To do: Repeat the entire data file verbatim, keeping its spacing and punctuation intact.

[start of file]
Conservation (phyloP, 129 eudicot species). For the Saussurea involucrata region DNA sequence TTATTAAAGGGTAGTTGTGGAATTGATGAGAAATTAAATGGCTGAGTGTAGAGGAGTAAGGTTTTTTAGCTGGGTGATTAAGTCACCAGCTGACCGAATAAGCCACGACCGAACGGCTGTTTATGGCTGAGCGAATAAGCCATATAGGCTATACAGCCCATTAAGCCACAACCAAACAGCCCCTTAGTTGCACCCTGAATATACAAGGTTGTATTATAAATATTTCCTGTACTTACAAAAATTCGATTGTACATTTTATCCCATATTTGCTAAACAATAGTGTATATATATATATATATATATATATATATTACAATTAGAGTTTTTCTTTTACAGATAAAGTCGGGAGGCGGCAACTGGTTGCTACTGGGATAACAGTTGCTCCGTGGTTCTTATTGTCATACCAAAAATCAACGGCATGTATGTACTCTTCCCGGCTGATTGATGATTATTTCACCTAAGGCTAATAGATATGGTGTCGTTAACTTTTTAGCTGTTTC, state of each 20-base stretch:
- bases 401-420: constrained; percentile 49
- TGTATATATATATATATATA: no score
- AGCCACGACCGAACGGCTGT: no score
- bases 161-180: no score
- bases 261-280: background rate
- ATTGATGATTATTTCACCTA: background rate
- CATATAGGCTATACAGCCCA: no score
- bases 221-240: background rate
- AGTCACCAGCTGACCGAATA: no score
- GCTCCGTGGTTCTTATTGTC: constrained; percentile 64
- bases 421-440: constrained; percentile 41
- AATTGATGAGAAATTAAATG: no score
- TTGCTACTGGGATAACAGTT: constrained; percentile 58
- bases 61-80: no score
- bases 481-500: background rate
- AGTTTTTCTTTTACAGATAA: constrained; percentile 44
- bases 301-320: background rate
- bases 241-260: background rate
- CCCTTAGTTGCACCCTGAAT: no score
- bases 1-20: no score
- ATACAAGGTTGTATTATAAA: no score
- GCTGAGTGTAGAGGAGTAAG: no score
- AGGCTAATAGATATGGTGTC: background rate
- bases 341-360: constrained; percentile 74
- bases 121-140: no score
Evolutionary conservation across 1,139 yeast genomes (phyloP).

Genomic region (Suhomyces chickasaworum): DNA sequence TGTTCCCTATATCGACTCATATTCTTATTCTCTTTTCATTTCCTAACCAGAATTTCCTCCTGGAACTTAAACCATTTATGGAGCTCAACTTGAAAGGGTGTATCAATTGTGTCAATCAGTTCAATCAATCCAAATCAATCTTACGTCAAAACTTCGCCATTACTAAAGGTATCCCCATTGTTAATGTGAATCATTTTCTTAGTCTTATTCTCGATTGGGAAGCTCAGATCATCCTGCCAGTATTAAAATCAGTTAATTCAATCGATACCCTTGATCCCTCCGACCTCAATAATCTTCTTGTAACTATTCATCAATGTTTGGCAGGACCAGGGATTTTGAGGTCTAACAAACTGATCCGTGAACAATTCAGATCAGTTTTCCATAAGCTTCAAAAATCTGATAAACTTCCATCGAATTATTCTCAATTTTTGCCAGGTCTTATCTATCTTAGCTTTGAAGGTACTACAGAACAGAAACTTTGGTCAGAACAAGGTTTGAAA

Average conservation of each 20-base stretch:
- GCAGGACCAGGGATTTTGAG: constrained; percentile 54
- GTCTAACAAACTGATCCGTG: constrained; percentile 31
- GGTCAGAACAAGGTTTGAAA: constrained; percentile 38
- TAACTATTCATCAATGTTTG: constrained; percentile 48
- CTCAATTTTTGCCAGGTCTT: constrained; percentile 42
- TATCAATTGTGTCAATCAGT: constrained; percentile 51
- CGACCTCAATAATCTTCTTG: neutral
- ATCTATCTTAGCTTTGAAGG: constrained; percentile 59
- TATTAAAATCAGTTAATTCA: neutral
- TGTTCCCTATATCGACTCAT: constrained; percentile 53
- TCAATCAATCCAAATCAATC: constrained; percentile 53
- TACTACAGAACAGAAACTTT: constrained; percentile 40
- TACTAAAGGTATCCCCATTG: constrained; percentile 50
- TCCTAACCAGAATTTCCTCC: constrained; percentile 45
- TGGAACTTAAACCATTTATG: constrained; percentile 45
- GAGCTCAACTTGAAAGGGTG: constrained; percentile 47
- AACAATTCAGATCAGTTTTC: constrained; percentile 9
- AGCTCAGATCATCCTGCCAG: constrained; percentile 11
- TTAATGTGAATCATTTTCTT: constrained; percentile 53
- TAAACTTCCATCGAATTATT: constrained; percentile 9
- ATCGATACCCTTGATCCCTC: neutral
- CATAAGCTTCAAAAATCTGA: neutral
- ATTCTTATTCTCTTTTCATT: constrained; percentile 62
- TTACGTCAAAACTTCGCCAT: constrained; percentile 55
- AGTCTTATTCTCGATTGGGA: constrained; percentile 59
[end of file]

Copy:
Conservation (phyloP, 129 eudicot species). For the Saussurea involucrata region DNA sequence TTATTAAAGGGTAGTTGTGGAATTGATGAGAAATTAAATGGCTGAGTGTAGAGGAGTAAGGTTTTTTAGCTGGGTGATTAAGTCACCAGCTGACCGAATAAGCCACGACCGAACGGCTGTTTATGGCTGAGCGAATAAGCCATATAGGCTATACAGCCCATTAAGCCACAACCAAACAGCCCCTTAGTTGCACCCTGAATATACAAGGTTGTATTATAAATATTTCCTGTACTTACAAAAATTCGATTGTACATTTTATCCCATATTTGCTAAACAATAGTGTATATATATATATATATATATATATATATTACAATTAGAGTTTTTCTTTTACAGATAAAGTCGGGAGGCGGCAACTGGTTGCTACTGGGATAACAGTTGCTCCGTGGTTCTTATTGTCATACCAAAAATCAACGGCATGTATGTACTCTTCCCGGCTGATTGATGATTATTTCACCTAAGGCTAATAGATATGGTGTCGTTAACTTTTTAGCTGTTTC, state of each 20-base stretch:
- bases 401-420: constrained; percentile 49
- TGTATATATATATATATATA: no score
- AGCCACGACCGAACGGCTGT: no score
- bases 161-180: no score
- bases 261-280: background rate
- ATTGATGATTATTTCACCTA: background rate
- CATATAGGCTATACAGCCCA: no score
- bases 221-240: background rate
- AGTCACCAGCTGACCGAATA: no score
- GCTCCGTGGTTCTTATTGTC: constrained; percentile 64
- bases 421-440: constrained; percentile 41
- AATTGATGAGAAATTAAATG: no score
- TTGCTACTGGGATAACAGTT: constrained; percentile 58
- bases 61-80: no score
- bases 481-500: background rate
- AGTTTTTCTTTTACAGATAA: constrained; percentile 44
- bases 301-320: background rate
- bases 241-260: background rate
- CCCTTAGTTGCACCCTGAAT: no score
- bases 1-20: no score
- ATACAAGGTTGTATTATAAA: no score
- GCTGAGTGTAGAGGAGTAAG: no score
- AGGCTAATAGATATGGTGTC: background rate
- bases 341-360: constrained; percentile 74
- bases 121-140: no score
Evolutionary conservation across 1,139 yeast genomes (phyloP).

Genomic region (Suhomyces chickasaworum): DNA sequence TGTTCCCTATATCGACTCATATTCTTATTCTCTTTTCATTTCCTAACCAGAATTTCCTCCTGGAACTTAAACCATTTATGGAGCTCAACTTGAAAGGGTGTATCAATTGTGTCAATCAGTTCAATCAATCCAAATCAATCTTACGTCAAAACTTCGCCATTACTAAAGGTATCCCCATTGTTAATGTGAATCATTTTCTTAGTCTTATTCTCGATTGGGAAGCTCAGATCATCCTGCCAGTATTAAAATCAGTTAATTCAATCGATACCCTTGATCCCTCCGACCTCAATAATCTTCTTGTAACTATTCATCAATGTTTGGCAGGACCAGGGATTTTGAGGTCTAACAAACTGATCCGTGAACAATTCAGATCAGTTTTCCATAAGCTTCAAAAATCTGATAAACTTCCATCGAATTATTCTCAATTTTTGCCAGGTCTTATCTATCTTAGCTTTGAAGGTACTACAGAACAGAAACTTTGGTCAGAACAAGGTTTGAAA

Average conservation of each 20-base stretch:
- GCAGGACCAGGGATTTTGAG: constrained; percentile 54
- GTCTAACAAACTGATCCGTG: constrained; percentile 31
- GGTCAGAACAAGGTTTGAAA: constrained; percentile 38
- TAACTATTCATCAATGTTTG: constrained; percentile 48
- CTCAATTTTTGCCAGGTCTT: constrained; percentile 42
- TATCAATTGTGTCAATCAGT: constrained; percentile 51
- CGACCTCAATAATCTTCTTG: neutral
- ATCTATCTTAGCTTTGAAGG: constrained; percentile 59
- TATTAAAATCAGTTAATTCA: neutral
- TGTTCCCTATATCGACTCAT: constrained; percentile 53
- TCAATCAATCCAAATCAATC: constrained; percentile 53
- TACTACAGAACAGAAACTTT: constrained; percentile 40
- TACTAAAGGTATCCCCATTG: constrained; percentile 50
- TCCTAACCAGAATTTCCTCC: constrained; percentile 45
- TGGAACTTAAACCATTTATG: constrained; percentile 45
- GAGCTCAACTTGAAAGGGTG: constrained; percentile 47
- AACAATTCAGATCAGTTTTC: constrained; percentile 9
- AGCTCAGATCATCCTGCCAG: constrained; percentile 11
- TTAATGTGAATCATTTTCTT: constrained; percentile 53
- TAAACTTCCATCGAATTATT: constrained; percentile 9
- ATCGATACCCTTGATCCCTC: neutral
- CATAAGCTTCAAAAATCTGA: neutral
- ATTCTTATTCTCTTTTCATT: constrained; percentile 62
- TTACGTCAAAACTTCGCCAT: constrained; percentile 55
- AGTCTTATTCTCGATTGGGA: constrained; percentile 59